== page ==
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Tuning the Oracle 8.0 Database Writer Processes


Oracle Tips by Burleson
 

We may remember that earlier in this chapter we stated that the database writer (DBWR) background processes are responsible for writing dirty data blocks into disk.

For highly active databases, the database writer is a very important Oracle function since the DBWR processes govern the rate at which changed blocks are written to disk. Let's begin with a brief overview of the functions of the DBWR and see how it writes data blocks to disk.

When Oracle detects that a data block in the buffer cache has been changed, the data block is marked as “dirty.” Once marked as dirty, the block is queued for a database writer process, which writes the block back to the disk. The DBWR background processes have two responsibilities:

  • Scanning the buffer cache, looking for dirty buffers to write

  • Writing the dirty buffers to the disk

It is very important to note that every operating system has implemented disk I/O very differently. Hence, the internal process of writing data blocks is specific to the operating system.

Tuning the database writer processes is very important. Within the Oracle data buffer, read-only data blocks can age-out of the buffer, but dirty blocks must be retained in the data buffer until the database writer has copied the block to disk.

Note: The internal statistics for the database writer changed dramatically starting with Oracle8i.  Hence some of the following material will not apply to STATSPACK after release 8.0.5.  For example, Oracle8i no longer includes the “write request” statistic in Oracle8i. Also, the average write queue statistic has been removed from the utlestat report. It has been removed because the use of multiple buffer pools and asynchronous DBWR processes now mean that the size of the write queue is not a useful metric."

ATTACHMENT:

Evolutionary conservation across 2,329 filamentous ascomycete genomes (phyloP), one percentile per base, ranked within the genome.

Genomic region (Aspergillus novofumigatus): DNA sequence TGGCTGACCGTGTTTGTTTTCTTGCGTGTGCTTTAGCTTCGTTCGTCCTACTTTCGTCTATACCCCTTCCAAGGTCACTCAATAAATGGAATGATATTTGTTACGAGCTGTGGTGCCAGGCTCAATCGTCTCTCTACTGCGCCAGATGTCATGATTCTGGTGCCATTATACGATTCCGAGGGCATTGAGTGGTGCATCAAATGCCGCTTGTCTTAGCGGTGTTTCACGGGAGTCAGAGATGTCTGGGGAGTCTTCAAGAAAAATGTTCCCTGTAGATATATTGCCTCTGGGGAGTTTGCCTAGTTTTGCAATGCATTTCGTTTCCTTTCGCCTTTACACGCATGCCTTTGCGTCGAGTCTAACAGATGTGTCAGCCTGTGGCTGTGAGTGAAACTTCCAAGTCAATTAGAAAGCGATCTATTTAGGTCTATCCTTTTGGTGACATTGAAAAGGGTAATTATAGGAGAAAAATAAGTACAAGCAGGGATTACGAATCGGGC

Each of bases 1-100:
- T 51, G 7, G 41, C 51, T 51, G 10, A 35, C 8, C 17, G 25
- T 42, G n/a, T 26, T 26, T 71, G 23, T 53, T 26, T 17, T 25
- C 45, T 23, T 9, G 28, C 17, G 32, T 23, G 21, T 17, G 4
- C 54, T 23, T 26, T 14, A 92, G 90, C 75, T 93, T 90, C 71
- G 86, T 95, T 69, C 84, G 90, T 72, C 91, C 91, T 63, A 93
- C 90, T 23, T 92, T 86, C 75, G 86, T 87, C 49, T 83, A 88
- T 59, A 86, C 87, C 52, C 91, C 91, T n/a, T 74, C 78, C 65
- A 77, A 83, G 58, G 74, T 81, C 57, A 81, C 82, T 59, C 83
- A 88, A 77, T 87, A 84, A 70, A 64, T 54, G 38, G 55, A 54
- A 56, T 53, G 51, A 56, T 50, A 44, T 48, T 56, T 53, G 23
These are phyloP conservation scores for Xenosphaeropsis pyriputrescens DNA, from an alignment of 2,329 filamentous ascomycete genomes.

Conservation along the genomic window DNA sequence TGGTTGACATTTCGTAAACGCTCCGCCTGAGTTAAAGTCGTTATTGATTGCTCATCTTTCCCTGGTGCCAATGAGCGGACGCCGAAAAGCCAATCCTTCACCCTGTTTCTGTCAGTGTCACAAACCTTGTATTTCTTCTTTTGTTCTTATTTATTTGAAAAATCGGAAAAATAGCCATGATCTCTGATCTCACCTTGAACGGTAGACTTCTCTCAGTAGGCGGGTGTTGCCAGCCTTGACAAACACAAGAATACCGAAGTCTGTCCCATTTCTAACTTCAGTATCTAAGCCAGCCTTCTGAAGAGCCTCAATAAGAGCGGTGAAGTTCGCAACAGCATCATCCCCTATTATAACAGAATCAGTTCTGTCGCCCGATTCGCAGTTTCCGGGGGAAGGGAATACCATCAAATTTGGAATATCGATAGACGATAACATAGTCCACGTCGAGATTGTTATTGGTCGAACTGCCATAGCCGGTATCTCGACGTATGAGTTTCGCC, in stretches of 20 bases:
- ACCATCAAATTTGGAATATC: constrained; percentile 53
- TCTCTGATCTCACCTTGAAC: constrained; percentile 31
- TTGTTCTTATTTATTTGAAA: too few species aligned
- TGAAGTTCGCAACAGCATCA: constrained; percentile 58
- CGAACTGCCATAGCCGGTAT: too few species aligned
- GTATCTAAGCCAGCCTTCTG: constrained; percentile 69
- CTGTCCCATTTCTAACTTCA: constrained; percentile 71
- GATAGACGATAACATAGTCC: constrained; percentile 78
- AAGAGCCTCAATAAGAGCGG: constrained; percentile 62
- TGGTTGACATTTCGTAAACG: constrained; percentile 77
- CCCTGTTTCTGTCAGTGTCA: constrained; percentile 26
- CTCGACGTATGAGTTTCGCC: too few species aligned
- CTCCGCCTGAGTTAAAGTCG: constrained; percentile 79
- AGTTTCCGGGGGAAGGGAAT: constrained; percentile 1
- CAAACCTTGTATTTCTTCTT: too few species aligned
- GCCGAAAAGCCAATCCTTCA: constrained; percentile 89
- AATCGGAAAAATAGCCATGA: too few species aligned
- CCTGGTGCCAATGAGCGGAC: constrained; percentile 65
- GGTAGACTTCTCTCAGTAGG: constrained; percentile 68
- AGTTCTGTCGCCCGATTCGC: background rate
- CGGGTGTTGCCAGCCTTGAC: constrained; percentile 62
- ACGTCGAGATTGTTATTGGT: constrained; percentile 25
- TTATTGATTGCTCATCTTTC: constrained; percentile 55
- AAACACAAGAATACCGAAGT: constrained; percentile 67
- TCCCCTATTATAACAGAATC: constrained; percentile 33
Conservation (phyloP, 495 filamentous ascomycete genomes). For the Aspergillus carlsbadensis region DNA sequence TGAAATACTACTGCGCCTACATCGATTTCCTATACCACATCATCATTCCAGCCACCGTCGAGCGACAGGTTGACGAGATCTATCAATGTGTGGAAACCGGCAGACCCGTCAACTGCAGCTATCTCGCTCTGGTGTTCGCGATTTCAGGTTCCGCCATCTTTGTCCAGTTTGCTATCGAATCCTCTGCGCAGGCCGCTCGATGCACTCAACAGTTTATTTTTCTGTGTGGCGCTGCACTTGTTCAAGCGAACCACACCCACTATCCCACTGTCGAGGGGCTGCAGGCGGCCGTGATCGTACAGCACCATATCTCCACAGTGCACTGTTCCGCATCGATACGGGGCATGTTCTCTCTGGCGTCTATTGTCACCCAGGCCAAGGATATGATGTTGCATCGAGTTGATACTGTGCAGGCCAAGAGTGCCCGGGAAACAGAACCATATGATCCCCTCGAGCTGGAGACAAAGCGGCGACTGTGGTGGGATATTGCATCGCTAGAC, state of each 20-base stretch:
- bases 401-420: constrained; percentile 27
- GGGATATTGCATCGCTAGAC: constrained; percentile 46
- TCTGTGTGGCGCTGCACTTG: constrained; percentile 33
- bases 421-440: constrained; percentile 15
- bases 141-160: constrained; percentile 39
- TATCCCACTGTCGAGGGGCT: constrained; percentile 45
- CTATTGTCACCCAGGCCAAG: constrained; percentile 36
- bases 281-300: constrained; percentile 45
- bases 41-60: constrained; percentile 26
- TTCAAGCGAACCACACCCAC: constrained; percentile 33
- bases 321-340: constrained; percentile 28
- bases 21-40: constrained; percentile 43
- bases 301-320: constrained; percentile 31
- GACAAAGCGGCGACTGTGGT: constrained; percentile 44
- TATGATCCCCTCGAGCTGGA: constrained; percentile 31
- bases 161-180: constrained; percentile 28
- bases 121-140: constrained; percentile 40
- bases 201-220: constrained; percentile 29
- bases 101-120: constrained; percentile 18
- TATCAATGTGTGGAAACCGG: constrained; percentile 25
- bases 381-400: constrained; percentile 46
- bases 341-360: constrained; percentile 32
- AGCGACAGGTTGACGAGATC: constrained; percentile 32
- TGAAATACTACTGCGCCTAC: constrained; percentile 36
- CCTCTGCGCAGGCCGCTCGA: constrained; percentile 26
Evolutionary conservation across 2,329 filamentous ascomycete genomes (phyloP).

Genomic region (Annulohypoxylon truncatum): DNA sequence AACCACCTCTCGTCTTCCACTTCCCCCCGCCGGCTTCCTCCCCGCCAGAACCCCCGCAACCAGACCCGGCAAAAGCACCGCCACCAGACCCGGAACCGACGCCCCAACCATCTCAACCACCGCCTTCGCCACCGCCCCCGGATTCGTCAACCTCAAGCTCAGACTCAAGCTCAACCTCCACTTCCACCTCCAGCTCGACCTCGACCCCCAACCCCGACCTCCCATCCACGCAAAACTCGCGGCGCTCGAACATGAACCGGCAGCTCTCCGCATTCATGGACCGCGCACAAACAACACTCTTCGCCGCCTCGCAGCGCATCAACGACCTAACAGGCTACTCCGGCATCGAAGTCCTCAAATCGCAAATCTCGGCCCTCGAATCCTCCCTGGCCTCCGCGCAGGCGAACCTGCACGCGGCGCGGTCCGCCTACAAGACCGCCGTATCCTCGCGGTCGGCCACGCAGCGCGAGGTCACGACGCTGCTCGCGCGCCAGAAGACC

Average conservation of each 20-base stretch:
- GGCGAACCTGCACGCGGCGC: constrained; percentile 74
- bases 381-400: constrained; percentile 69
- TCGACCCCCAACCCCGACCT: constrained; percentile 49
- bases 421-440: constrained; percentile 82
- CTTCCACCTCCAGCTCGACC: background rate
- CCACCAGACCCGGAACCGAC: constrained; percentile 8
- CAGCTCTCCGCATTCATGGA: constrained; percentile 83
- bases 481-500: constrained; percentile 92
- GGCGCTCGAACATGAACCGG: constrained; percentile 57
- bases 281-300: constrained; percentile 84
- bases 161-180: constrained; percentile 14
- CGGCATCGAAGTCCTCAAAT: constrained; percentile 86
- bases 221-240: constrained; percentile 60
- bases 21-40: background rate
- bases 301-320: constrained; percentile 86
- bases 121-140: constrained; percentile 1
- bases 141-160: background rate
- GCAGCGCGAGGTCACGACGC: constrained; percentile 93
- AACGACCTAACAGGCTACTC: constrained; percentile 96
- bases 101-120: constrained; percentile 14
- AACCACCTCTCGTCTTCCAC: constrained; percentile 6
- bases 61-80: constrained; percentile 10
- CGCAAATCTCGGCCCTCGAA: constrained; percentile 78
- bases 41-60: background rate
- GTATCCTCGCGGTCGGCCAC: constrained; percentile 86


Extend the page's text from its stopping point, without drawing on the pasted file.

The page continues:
Oracle 8.0 parameters

Oracle 8.0 offers two Oracle parameters for implementing multiple database writers:

  •  dbwr_io_slavesThis is a method whereby a master database writer process spawns additional slave processes to handle the database writes. This option is also used on database servers where asynchronous I/O is not supported. Some UNIX server systems (such as Solaris and AIX) support asynchronous I/O. If your platform does not support the asynchronous I/O, you can simulate the asynchronous I/O by defining I/O slave processes.

  • db_writer_processesStarting with Oracle 8.0.5, Oracle8 supports true multiple DBWR processes, with no master/slave relationships. This parameter requires that the database server support asynchronous I/O.

Remember, you should only implement multiple database writers when you have a clear indication of writing backlogs. Implementing db_io_slaves or db_writer_processes comes at a cost in server resources. The multiple writer processes and I/O slaves are intended for large databases with high I/O throughput, and you should only implement multiple database writers if your system requires the additional I/O throughput.

In addition, there are several other Oracle parameters that affect the behavior of the DBWR processes:

  •  db_block_lru_latchesThis is the number of LRU latches for database blocks. You cannot set db_writer_process to a value that is greater than db_block_lru_latches. Note that db_block_lru_latches goes to an undocumented parameter in Oracle and is automatically set by Oracle.